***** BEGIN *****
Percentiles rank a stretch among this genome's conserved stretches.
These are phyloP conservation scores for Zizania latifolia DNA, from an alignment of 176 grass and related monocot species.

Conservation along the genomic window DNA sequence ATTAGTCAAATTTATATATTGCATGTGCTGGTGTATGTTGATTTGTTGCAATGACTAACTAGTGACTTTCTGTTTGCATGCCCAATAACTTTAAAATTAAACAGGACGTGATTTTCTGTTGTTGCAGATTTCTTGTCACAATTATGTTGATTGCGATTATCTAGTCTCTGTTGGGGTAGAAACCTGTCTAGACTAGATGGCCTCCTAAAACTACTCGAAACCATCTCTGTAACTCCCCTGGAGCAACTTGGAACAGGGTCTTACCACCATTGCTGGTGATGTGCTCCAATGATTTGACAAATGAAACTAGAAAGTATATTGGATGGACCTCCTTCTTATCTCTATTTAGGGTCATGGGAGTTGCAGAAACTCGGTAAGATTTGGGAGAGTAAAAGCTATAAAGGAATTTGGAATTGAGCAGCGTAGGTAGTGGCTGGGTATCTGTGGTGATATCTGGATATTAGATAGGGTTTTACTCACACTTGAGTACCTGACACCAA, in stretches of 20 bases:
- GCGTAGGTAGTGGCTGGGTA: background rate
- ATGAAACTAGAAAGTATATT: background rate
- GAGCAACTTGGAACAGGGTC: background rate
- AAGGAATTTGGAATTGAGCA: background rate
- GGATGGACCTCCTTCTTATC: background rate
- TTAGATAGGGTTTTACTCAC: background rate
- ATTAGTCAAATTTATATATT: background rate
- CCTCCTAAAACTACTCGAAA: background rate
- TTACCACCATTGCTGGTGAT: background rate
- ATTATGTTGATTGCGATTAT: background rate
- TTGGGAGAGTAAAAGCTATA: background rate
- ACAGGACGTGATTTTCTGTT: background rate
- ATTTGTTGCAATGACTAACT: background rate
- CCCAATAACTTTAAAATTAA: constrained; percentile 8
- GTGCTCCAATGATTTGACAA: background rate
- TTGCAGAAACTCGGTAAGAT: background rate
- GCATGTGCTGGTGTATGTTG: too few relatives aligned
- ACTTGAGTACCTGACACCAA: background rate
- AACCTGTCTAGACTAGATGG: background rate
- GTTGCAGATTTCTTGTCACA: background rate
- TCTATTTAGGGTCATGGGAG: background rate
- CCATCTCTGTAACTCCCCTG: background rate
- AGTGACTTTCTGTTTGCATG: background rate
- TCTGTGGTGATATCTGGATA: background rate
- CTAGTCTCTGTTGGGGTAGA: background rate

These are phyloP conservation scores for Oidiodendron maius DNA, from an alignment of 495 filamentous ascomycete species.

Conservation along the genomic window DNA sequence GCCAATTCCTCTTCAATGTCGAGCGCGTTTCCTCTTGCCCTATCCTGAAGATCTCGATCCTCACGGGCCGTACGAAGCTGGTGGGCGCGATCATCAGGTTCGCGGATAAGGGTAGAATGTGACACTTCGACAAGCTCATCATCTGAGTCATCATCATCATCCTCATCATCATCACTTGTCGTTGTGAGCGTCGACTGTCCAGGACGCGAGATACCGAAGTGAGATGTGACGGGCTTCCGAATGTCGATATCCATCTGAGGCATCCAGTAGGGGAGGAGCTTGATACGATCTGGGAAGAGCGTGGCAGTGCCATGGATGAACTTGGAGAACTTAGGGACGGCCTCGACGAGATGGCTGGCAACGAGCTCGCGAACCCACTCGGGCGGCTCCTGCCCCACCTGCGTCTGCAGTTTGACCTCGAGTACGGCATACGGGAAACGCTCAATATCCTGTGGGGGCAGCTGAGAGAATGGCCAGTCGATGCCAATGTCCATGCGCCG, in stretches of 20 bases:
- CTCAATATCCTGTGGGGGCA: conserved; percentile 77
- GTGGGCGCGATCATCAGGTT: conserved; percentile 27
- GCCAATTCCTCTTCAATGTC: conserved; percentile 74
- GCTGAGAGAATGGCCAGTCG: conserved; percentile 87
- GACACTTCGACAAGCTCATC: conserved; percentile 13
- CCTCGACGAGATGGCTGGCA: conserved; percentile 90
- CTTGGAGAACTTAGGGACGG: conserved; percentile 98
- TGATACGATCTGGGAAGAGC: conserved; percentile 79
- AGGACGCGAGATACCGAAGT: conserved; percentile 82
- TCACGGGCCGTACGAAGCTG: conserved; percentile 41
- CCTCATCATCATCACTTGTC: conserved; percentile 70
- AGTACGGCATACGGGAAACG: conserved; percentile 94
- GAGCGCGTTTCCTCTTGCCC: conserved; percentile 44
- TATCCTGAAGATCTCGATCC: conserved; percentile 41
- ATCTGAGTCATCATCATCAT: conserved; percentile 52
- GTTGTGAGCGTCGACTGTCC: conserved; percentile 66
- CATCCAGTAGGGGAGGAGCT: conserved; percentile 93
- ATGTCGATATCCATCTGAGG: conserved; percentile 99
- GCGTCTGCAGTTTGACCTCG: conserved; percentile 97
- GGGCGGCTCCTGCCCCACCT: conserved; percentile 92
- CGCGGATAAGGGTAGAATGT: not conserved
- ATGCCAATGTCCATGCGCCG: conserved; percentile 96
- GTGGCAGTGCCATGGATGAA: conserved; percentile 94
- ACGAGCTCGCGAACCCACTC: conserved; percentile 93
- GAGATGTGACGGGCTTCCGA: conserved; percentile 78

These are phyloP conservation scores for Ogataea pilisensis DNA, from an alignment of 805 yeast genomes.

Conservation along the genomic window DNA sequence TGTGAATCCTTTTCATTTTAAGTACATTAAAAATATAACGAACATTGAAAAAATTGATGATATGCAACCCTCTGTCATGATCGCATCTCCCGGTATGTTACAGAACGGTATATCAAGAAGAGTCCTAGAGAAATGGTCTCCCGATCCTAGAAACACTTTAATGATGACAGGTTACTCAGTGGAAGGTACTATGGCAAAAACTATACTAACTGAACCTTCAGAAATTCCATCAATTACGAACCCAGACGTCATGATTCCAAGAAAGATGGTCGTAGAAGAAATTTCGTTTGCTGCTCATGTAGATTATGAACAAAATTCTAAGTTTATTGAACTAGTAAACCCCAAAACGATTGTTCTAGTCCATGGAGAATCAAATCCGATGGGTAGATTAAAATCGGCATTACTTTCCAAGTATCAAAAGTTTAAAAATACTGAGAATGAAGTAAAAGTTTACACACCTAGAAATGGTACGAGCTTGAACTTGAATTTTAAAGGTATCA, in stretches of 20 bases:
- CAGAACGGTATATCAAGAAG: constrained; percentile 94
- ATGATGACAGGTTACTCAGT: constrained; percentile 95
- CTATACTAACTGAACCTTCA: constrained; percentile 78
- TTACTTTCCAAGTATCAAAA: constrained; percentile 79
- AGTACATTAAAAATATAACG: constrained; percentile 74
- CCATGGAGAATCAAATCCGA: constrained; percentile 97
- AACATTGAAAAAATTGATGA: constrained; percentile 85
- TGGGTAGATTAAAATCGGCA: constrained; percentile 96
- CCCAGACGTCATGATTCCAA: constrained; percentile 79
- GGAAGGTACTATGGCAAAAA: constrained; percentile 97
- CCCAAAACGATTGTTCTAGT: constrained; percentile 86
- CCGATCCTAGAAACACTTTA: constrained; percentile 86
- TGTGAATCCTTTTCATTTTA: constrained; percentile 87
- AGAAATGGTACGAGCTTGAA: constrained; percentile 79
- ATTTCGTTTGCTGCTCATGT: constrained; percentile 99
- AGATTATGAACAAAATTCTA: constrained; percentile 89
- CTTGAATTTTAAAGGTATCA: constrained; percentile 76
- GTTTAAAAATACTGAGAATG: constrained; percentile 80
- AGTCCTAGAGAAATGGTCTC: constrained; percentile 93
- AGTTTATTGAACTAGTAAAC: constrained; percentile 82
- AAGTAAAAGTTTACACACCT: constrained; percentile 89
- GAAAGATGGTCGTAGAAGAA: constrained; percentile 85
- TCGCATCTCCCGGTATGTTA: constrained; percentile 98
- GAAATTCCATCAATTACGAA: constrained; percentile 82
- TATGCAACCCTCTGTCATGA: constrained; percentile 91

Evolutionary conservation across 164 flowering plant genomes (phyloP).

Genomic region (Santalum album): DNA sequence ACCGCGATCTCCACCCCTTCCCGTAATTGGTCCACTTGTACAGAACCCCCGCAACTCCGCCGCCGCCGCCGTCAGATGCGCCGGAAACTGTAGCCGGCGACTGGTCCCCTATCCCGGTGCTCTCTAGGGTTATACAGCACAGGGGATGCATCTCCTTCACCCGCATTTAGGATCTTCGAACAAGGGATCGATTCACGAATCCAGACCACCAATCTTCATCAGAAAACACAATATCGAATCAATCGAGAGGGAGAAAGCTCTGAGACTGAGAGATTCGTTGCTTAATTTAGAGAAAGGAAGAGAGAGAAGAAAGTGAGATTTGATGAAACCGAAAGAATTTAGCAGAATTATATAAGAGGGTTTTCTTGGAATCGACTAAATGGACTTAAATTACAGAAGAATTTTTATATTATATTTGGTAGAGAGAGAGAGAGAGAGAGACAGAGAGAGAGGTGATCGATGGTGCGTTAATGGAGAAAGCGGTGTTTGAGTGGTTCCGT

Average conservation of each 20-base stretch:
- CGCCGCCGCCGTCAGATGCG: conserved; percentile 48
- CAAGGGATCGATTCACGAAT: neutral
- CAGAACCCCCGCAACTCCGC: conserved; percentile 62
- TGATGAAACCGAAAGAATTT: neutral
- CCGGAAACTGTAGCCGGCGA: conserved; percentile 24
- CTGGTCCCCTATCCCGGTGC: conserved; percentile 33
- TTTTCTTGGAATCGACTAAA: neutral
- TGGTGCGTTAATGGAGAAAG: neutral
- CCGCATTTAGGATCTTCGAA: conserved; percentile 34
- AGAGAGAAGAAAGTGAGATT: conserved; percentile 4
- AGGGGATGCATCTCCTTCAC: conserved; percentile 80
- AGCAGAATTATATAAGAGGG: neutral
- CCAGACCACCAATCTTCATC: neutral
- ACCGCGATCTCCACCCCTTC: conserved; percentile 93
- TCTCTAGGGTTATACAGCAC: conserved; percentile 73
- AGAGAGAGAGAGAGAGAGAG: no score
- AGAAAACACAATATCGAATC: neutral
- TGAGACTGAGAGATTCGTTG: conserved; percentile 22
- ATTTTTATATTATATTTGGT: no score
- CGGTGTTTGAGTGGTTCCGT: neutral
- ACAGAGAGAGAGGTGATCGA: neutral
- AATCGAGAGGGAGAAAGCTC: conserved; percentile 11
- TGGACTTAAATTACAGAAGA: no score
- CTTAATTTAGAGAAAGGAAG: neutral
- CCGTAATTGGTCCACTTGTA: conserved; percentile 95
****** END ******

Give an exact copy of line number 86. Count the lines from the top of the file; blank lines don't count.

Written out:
- CGCCGCCGCCGTCAGATGCG: conserved; percentile 48